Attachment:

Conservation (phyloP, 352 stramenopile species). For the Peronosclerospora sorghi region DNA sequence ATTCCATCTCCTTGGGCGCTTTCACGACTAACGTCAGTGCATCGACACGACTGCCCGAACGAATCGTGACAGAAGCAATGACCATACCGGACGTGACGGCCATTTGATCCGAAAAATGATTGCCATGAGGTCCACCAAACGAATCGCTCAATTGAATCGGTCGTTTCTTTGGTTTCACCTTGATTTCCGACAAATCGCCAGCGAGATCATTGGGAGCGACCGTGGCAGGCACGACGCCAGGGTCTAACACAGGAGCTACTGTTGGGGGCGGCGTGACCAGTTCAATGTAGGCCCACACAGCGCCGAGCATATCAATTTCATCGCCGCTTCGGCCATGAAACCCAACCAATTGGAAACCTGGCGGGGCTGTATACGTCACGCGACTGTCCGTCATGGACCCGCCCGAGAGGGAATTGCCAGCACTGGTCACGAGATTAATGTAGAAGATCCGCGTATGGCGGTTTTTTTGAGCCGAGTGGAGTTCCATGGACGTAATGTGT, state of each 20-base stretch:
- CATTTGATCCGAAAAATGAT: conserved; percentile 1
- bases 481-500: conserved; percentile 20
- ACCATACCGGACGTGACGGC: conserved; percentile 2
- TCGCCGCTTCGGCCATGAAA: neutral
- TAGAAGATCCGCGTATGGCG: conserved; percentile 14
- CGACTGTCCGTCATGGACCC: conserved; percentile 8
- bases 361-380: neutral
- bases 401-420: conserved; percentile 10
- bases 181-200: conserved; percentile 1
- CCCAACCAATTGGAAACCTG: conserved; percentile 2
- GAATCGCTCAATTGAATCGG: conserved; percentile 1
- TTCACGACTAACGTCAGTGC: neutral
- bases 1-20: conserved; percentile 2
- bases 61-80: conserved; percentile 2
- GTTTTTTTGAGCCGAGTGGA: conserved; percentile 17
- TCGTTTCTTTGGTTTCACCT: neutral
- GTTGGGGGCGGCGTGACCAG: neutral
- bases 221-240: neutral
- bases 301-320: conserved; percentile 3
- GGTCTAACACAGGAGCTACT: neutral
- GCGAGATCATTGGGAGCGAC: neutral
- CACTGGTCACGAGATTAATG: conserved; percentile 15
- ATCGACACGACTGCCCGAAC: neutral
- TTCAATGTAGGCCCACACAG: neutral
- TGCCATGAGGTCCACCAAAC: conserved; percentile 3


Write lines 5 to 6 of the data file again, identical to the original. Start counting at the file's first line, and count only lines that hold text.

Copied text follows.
- TCGCCGCTTCGGCCATGAAA: neutral
- TAGAAGATCCGCGTATGGCG: conserved; percentile 14